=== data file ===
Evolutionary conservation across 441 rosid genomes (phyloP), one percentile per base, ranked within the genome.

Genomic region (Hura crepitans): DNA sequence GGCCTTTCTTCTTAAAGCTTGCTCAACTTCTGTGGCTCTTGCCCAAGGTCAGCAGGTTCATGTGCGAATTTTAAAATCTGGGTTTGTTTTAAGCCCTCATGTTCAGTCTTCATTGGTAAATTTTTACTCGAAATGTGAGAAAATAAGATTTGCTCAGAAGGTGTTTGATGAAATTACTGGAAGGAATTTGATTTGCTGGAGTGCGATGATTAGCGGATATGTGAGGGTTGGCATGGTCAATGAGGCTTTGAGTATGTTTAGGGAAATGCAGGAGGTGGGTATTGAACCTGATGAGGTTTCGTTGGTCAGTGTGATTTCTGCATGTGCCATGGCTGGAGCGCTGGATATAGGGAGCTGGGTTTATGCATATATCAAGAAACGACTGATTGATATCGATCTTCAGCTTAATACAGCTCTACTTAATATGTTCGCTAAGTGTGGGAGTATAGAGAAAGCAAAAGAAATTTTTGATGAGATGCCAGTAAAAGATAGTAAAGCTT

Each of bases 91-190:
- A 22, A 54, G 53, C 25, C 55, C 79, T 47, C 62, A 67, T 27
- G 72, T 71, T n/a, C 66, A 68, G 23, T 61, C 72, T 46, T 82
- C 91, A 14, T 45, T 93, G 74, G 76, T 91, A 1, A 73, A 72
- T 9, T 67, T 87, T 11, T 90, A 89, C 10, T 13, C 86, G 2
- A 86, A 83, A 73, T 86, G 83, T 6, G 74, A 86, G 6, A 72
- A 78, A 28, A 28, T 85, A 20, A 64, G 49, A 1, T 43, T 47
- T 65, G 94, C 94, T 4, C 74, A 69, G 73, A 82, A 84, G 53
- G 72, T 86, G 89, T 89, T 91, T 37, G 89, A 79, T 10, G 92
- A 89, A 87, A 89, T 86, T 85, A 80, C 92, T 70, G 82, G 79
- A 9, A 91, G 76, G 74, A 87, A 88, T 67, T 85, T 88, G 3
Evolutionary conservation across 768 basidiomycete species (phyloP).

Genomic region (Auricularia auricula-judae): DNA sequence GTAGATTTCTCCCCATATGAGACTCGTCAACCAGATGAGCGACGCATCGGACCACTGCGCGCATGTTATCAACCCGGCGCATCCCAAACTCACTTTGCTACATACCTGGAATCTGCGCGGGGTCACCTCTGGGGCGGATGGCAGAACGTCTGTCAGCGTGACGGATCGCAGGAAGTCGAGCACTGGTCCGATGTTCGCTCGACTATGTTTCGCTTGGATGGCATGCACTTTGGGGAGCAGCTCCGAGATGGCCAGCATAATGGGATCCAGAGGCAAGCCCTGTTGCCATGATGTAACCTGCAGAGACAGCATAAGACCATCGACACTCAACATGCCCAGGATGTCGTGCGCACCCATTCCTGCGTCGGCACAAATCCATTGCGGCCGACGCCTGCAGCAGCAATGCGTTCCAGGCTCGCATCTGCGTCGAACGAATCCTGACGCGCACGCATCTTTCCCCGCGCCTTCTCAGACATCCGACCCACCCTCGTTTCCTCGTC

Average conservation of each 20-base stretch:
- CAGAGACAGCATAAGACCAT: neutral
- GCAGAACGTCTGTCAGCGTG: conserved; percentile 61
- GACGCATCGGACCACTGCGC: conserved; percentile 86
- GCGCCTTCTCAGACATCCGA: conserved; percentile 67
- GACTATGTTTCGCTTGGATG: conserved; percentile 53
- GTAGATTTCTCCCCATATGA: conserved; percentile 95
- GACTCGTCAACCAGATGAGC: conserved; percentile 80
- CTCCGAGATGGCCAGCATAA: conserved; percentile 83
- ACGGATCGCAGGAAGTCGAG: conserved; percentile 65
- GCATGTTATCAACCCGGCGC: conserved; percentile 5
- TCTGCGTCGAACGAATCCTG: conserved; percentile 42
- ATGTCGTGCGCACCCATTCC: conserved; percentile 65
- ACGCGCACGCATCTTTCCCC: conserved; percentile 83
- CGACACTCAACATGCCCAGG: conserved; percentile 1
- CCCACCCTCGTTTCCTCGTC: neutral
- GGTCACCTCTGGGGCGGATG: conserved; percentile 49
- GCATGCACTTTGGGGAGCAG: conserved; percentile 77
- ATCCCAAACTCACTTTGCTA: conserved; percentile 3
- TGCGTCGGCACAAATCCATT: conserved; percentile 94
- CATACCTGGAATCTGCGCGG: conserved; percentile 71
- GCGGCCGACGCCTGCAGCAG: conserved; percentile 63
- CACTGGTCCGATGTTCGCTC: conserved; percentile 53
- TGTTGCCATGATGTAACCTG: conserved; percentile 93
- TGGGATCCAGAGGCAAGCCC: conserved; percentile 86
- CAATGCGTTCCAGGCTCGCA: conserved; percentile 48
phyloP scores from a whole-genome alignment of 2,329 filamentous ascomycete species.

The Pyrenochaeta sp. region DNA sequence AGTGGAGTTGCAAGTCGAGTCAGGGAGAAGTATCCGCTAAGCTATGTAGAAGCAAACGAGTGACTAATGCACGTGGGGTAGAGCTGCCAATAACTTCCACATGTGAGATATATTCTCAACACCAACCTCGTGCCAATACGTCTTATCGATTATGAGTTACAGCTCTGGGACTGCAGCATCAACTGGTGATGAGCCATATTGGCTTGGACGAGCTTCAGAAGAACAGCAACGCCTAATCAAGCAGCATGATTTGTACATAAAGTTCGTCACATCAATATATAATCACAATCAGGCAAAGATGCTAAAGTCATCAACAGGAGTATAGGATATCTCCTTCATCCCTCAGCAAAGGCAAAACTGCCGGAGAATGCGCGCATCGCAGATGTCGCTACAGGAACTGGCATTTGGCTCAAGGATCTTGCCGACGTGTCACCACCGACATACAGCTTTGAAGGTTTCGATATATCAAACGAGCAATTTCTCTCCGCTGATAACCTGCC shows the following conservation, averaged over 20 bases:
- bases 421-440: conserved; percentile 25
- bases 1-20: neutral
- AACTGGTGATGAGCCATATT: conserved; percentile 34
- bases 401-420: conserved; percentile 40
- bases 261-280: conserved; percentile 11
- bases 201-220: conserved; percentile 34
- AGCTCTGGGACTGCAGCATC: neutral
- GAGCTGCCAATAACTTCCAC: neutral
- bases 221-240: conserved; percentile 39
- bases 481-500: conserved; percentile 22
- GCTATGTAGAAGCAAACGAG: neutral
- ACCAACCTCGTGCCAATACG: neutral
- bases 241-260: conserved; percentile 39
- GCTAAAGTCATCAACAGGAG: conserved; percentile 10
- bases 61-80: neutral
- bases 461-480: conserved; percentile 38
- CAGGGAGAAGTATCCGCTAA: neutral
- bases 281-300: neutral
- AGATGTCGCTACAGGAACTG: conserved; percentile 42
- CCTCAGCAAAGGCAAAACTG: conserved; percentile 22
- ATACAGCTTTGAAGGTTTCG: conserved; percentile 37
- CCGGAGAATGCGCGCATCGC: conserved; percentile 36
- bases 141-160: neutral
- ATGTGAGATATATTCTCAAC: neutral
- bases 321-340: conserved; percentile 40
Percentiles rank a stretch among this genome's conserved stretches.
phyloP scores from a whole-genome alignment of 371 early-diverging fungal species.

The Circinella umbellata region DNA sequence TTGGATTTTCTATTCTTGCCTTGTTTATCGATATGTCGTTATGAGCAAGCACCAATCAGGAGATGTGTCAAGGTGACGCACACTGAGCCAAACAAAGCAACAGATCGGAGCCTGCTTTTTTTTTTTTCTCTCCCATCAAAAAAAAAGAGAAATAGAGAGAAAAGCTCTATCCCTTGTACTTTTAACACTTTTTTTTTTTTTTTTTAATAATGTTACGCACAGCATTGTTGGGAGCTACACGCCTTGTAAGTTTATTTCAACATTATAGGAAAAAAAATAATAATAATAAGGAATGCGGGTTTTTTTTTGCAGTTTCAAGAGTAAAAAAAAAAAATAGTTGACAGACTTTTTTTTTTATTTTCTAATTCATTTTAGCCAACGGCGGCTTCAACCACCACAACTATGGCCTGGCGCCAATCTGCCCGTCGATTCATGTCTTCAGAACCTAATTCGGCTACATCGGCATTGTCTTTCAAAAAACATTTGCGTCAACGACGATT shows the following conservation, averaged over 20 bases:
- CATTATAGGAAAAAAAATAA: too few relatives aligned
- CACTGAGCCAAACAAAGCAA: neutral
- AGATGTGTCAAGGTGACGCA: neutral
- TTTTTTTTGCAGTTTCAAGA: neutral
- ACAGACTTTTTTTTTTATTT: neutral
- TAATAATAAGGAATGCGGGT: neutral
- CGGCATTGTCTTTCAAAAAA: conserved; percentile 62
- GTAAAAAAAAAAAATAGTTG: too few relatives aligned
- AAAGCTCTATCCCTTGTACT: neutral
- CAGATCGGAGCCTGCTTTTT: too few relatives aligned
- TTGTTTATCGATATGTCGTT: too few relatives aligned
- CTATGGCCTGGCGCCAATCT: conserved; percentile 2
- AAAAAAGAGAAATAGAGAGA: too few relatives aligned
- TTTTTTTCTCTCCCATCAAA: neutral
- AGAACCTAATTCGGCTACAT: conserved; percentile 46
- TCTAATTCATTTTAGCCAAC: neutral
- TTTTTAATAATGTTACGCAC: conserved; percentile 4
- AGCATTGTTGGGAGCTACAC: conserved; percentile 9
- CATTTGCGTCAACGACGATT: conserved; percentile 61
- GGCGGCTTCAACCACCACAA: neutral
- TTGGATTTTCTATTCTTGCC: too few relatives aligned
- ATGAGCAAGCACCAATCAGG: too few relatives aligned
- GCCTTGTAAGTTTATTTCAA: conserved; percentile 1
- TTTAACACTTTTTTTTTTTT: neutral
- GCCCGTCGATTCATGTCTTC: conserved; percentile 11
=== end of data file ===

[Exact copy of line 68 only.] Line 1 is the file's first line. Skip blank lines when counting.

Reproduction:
- bases 321-340: conserved; percentile 40